Mercedes: W12 token spend will become clear ‘in good time’

Mercedes tech boss James Allison is keeping his cards close to his chest at the outset, refusing to divulge where the Brackley squad has spent its two development tokens for its 2021 car, insisting all will become clear “in good time”.

In a bid to help everyone compress costs this year, teams have been forced to carry over their 2020 chassis, while a regulation change has mandated changes to a car’s floor, bargeboards and brake ducts.

However, teams were allocated two development tokens to implement changes to their basic 2020 designs. While most outfits have detailed how they have spent their allocation, Mercedes isn’t revealing the specific areas or components of its new car on which it focused its token spend.

“What’s carried over will be different from team to team, because the rules didn’t require you to carry over the same things,” Allison explained.

“The only thing we can say with certainty at this stage is that everybody’s cars will have significant areas that are the same as their 2020 car but those areas will vary from car to car, depending on how they chose to spend their tokens.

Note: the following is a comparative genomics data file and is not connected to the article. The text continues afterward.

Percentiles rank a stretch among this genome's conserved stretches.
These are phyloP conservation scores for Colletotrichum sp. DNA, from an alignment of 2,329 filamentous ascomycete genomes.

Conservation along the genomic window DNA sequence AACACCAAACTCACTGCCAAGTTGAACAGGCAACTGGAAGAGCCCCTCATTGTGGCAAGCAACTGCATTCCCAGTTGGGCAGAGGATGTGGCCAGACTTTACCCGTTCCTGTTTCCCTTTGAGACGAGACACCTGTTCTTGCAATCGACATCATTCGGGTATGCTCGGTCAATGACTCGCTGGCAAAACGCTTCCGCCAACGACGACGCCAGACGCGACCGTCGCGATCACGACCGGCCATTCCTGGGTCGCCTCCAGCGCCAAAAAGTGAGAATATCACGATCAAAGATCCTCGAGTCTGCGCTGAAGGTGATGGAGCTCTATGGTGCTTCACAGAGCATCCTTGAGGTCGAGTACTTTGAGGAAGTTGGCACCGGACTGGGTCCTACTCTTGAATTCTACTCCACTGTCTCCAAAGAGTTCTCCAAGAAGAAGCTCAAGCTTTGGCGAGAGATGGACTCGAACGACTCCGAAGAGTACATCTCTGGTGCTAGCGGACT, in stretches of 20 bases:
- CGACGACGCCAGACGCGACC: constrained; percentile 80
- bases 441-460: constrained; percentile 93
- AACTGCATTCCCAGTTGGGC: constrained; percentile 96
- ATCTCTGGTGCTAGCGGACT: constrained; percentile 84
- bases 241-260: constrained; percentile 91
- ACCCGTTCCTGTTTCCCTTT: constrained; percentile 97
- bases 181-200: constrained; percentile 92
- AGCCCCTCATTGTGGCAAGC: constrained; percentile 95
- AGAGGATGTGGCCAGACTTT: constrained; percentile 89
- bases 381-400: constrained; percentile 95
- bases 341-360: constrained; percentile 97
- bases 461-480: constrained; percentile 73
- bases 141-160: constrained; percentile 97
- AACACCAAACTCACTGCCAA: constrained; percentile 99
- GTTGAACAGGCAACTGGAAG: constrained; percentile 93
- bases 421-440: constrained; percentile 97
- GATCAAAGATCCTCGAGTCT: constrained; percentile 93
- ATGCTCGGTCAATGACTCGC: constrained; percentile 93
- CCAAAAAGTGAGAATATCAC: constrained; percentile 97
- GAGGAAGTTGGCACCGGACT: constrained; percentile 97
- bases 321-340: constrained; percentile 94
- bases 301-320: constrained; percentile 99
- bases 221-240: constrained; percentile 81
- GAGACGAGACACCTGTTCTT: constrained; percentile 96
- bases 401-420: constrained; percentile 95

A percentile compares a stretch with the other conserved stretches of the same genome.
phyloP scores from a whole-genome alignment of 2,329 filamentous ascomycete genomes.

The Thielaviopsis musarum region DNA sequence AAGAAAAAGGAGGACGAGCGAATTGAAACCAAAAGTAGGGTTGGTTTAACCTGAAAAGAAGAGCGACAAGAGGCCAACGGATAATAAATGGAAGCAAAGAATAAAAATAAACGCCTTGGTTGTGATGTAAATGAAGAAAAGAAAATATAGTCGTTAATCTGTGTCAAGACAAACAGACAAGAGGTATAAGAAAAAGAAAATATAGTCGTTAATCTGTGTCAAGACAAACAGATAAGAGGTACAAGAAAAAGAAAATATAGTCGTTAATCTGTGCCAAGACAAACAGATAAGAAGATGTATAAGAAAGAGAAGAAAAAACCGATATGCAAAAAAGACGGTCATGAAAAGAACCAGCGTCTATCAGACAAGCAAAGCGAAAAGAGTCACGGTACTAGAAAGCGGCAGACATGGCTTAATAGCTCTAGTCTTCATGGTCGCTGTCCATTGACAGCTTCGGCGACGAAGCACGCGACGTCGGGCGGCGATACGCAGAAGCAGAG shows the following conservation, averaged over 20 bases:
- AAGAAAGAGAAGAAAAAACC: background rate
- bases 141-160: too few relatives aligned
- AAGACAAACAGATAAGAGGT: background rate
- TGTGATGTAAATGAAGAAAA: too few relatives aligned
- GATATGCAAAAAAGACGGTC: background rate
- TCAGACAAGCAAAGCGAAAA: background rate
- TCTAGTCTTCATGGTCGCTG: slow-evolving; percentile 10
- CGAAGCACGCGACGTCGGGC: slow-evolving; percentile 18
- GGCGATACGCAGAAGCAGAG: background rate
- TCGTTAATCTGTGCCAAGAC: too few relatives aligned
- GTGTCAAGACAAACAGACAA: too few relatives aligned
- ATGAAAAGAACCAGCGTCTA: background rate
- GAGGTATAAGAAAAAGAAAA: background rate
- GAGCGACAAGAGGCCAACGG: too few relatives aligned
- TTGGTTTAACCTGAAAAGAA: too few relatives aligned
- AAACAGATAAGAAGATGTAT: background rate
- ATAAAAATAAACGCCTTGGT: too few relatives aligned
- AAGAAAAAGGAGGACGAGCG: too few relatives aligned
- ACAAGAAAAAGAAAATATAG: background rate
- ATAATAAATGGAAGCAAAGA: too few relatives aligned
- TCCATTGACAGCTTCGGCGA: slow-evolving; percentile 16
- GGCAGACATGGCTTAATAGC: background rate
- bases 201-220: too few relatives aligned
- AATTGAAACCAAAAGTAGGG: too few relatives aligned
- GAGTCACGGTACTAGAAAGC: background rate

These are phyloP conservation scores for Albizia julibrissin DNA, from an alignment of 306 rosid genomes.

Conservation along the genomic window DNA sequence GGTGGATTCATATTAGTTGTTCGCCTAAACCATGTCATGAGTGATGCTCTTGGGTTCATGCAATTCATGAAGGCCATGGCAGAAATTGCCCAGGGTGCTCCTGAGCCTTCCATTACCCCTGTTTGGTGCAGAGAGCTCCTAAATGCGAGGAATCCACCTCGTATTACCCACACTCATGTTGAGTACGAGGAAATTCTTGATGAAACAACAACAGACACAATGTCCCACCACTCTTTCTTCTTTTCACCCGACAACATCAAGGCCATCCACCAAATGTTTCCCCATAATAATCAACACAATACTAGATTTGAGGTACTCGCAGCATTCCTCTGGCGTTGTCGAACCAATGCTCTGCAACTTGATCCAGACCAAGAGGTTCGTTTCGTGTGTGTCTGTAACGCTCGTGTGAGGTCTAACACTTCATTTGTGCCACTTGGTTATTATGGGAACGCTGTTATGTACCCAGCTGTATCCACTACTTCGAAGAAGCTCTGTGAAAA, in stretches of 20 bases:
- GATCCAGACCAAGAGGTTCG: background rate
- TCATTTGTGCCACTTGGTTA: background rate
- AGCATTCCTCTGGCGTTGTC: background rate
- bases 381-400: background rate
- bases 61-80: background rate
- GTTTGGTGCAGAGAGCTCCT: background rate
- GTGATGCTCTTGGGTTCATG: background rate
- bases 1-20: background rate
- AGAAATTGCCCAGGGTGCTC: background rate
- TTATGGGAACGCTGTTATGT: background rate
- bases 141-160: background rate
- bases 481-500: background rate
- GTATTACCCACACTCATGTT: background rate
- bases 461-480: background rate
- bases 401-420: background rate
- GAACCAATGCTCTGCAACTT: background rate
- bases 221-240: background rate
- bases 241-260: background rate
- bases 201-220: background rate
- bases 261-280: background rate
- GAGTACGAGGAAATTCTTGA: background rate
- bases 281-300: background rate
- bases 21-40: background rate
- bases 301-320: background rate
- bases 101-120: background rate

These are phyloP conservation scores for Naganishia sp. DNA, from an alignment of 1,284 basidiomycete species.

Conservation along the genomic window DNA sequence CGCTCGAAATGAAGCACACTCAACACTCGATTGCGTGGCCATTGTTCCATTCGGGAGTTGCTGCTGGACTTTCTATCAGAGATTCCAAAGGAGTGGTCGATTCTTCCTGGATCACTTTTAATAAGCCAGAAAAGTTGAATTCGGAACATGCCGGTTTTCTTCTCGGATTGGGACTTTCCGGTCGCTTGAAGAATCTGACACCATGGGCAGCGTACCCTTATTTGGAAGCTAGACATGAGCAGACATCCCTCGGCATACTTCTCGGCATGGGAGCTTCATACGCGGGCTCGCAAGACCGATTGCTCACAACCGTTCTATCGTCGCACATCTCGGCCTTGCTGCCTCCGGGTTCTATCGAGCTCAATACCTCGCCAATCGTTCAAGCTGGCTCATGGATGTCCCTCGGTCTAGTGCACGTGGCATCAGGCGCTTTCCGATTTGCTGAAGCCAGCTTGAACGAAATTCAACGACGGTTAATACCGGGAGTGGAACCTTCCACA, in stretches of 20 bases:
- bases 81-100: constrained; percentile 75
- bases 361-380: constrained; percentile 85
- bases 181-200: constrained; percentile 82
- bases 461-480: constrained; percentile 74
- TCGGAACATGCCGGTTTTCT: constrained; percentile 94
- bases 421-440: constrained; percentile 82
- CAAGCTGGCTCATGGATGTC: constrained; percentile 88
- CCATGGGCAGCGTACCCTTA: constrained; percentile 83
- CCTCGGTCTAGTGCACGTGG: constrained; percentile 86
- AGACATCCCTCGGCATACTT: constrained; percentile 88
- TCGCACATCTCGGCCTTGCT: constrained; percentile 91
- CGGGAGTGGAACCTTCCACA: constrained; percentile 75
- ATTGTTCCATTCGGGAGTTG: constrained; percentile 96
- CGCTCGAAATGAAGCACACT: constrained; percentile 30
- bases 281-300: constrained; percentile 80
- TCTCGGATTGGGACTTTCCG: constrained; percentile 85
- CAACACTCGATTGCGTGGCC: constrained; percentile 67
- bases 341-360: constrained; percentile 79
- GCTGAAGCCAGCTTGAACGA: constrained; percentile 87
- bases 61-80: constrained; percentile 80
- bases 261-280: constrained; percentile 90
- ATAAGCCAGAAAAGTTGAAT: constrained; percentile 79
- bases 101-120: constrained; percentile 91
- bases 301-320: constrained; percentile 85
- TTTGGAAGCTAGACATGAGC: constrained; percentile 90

“In addition, there are some parts of the car that you can change token-free, for example the power unit, the cooling systems, the suspension and of course all of the aerodynamic surfaces.

“We have spent our tokens, but we won’t reveal how we used them just yet. That’ll become clear in good time.”

    Read also: Mercedes unveils new 2021 W12 Black Arrow!

Mercedes will put its new charger on track at Bahrain on March 12 when pre-season testing kicks off. Teams will only have three days to fine-tune their designs ahead of the opening round of the 2021 season at Sakhir on March 28.

Allison is nevertheless confident that no major issues will rise to the surface during testing, thanks in part to teams running the same basic designs as in 2020.

“The fact that many of the systems under the bodywork remain the same will mean that if we’re in decent shape, we won’t need to spend as much of winter testing accruing mileage as we normally would,” Allison said.

“That will buy us more time pursuing performance investigations and learning about the tyres. If we have made a reliable car, we will be fine with three days of testing.

“If we have dropped the ball on one or more the main car systems, then there is a risk that we will be playing catch-up all year.”

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